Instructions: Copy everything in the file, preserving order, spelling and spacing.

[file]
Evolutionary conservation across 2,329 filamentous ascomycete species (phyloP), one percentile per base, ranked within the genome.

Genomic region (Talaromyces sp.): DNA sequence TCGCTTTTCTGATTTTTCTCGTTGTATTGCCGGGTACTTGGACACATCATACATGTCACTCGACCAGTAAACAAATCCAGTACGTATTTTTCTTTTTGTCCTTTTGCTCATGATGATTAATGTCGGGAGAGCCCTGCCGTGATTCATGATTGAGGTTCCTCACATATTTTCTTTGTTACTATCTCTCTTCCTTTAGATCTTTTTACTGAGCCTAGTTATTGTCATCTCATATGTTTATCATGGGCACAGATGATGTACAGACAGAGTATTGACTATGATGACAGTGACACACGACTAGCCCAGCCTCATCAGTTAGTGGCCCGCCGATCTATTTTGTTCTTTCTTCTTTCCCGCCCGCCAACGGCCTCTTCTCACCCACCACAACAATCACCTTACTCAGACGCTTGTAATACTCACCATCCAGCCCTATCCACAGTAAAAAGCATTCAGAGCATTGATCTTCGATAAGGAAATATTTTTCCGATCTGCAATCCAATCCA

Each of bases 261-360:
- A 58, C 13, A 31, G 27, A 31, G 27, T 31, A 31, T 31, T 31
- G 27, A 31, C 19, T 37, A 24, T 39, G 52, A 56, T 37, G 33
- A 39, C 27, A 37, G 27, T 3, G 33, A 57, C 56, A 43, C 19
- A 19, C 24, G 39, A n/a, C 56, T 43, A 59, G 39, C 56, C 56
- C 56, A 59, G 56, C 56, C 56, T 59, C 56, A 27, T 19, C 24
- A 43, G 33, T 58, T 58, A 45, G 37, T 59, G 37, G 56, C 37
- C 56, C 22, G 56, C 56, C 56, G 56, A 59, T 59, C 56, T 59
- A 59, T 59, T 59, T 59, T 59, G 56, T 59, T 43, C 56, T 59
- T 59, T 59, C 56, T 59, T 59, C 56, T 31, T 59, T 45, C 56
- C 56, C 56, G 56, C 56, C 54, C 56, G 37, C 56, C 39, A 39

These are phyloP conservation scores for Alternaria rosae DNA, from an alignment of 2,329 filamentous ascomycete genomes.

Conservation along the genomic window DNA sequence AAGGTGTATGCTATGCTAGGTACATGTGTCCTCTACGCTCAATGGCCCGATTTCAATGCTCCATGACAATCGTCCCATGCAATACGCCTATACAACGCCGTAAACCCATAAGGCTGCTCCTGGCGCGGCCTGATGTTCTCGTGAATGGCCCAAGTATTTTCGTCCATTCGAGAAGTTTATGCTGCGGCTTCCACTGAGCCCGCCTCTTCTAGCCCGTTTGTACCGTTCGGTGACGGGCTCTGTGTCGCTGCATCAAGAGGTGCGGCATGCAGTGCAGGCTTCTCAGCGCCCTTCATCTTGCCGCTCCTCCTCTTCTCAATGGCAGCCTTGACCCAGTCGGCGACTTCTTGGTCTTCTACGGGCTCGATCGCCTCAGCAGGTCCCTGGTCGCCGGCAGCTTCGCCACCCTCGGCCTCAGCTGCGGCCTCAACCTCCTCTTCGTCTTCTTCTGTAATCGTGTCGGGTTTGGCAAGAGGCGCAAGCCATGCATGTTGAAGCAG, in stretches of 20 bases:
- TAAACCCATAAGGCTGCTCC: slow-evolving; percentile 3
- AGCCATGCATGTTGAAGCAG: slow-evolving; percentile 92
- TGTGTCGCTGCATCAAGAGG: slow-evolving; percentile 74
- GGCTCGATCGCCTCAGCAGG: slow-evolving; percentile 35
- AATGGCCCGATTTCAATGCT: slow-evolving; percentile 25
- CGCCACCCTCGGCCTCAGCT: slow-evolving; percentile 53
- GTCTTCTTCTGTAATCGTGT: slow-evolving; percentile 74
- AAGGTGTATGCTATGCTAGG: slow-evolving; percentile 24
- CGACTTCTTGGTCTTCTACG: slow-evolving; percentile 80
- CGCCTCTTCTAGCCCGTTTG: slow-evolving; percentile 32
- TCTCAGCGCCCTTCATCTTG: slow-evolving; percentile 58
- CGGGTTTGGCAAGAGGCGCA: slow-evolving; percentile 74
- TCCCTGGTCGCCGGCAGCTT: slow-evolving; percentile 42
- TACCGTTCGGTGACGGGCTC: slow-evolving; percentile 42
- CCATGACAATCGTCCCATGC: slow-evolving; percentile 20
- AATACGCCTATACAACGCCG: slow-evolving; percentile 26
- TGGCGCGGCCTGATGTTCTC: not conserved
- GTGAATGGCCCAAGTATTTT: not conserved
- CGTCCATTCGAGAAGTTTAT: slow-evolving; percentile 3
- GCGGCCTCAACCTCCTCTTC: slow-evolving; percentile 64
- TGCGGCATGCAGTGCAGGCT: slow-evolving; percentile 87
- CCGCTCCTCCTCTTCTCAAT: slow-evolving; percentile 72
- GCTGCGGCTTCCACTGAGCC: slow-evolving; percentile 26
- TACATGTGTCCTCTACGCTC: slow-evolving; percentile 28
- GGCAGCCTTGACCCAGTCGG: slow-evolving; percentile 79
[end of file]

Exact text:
Evolutionary conservation across 2,329 filamentous ascomycete species (phyloP), one percentile per base, ranked within the genome.

Genomic region (Talaromyces sp.): DNA sequence TCGCTTTTCTGATTTTTCTCGTTGTATTGCCGGGTACTTGGACACATCATACATGTCACTCGACCAGTAAACAAATCCAGTACGTATTTTTCTTTTTGTCCTTTTGCTCATGATGATTAATGTCGGGAGAGCCCTGCCGTGATTCATGATTGAGGTTCCTCACATATTTTCTTTGTTACTATCTCTCTTCCTTTAGATCTTTTTACTGAGCCTAGTTATTGTCATCTCATATGTTTATCATGGGCACAGATGATGTACAGACAGAGTATTGACTATGATGACAGTGACACACGACTAGCCCAGCCTCATCAGTTAGTGGCCCGCCGATCTATTTTGTTCTTTCTTCTTTCCCGCCCGCCAACGGCCTCTTCTCACCCACCACAACAATCACCTTACTCAGACGCTTGTAATACTCACCATCCAGCCCTATCCACAGTAAAAAGCATTCAGAGCATTGATCTTCGATAAGGAAATATTTTTCCGATCTGCAATCCAATCCA

Each of bases 261-360:
- A 58, C 13, A 31, G 27, A 31, G 27, T 31, A 31, T 31, T 31
- G 27, A 31, C 19, T 37, A 24, T 39, G 52, A 56, T 37, G 33
- A 39, C 27, A 37, G 27, T 3, G 33, A 57, C 56, A 43, C 19
- A 19, C 24, G 39, A n/a, C 56, T 43, A 59, G 39, C 56, C 56
- C 56, A 59, G 56, C 56, C 56, T 59, C 56, A 27, T 19, C 24
- A 43, G 33, T 58, T 58, A 45, G 37, T 59, G 37, G 56, C 37
- C 56, C 22, G 56, C 56, C 56, G 56, A 59, T 59, C 56, T 59
- A 59, T 59, T 59, T 59, T 59, G 56, T 59, T 43, C 56, T 59
- T 59, T 59, C 56, T 59, T 59, C 56, T 31, T 59, T 45, C 56
- C 56, C 56, G 56, C 56, C 54, C 56, G 37, C 56, C 39, A 39

These are phyloP conservation scores for Alternaria rosae DNA, from an alignment of 2,329 filamentous ascomycete genomes.

Conservation along the genomic window DNA sequence AAGGTGTATGCTATGCTAGGTACATGTGTCCTCTACGCTCAATGGCCCGATTTCAATGCTCCATGACAATCGTCCCATGCAATACGCCTATACAACGCCGTAAACCCATAAGGCTGCTCCTGGCGCGGCCTGATGTTCTCGTGAATGGCCCAAGTATTTTCGTCCATTCGAGAAGTTTATGCTGCGGCTTCCACTGAGCCCGCCTCTTCTAGCCCGTTTGTACCGTTCGGTGACGGGCTCTGTGTCGCTGCATCAAGAGGTGCGGCATGCAGTGCAGGCTTCTCAGCGCCCTTCATCTTGCCGCTCCTCCTCTTCTCAATGGCAGCCTTGACCCAGTCGGCGACTTCTTGGTCTTCTACGGGCTCGATCGCCTCAGCAGGTCCCTGGTCGCCGGCAGCTTCGCCACCCTCGGCCTCAGCTGCGGCCTCAACCTCCTCTTCGTCTTCTTCTGTAATCGTGTCGGGTTTGGCAAGAGGCGCAAGCCATGCATGTTGAAGCAG, in stretches of 20 bases:
- TAAACCCATAAGGCTGCTCC: slow-evolving; percentile 3
- AGCCATGCATGTTGAAGCAG: slow-evolving; percentile 92
- TGTGTCGCTGCATCAAGAGG: slow-evolving; percentile 74
- GGCTCGATCGCCTCAGCAGG: slow-evolving; percentile 35
- AATGGCCCGATTTCAATGCT: slow-evolving; percentile 25
- CGCCACCCTCGGCCTCAGCT: slow-evolving; percentile 53
- GTCTTCTTCTGTAATCGTGT: slow-evolving; percentile 74
- AAGGTGTATGCTATGCTAGG: slow-evolving; percentile 24
- CGACTTCTTGGTCTTCTACG: slow-evolving; percentile 80
- CGCCTCTTCTAGCCCGTTTG: slow-evolving; percentile 32
- TCTCAGCGCCCTTCATCTTG: slow-evolving; percentile 58
- CGGGTTTGGCAAGAGGCGCA: slow-evolving; percentile 74
- TCCCTGGTCGCCGGCAGCTT: slow-evolving; percentile 42
- TACCGTTCGGTGACGGGCTC: slow-evolving; percentile 42
- CCATGACAATCGTCCCATGC: slow-evolving; percentile 20
- AATACGCCTATACAACGCCG: slow-evolving; percentile 26
- TGGCGCGGCCTGATGTTCTC: not conserved
- GTGAATGGCCCAAGTATTTT: not conserved
- CGTCCATTCGAGAAGTTTAT: slow-evolving; percentile 3
- GCGGCCTCAACCTCCTCTTC: slow-evolving; percentile 64
- TGCGGCATGCAGTGCAGGCT: slow-evolving; percentile 87
- CCGCTCCTCCTCTTCTCAAT: slow-evolving; percentile 72
- GCTGCGGCTTCCACTGAGCC: slow-evolving; percentile 26
- TACATGTGTCCTCTACGCTC: slow-evolving; percentile 28
- GGCAGCCTTGACCCAGTCGG: slow-evolving; percentile 79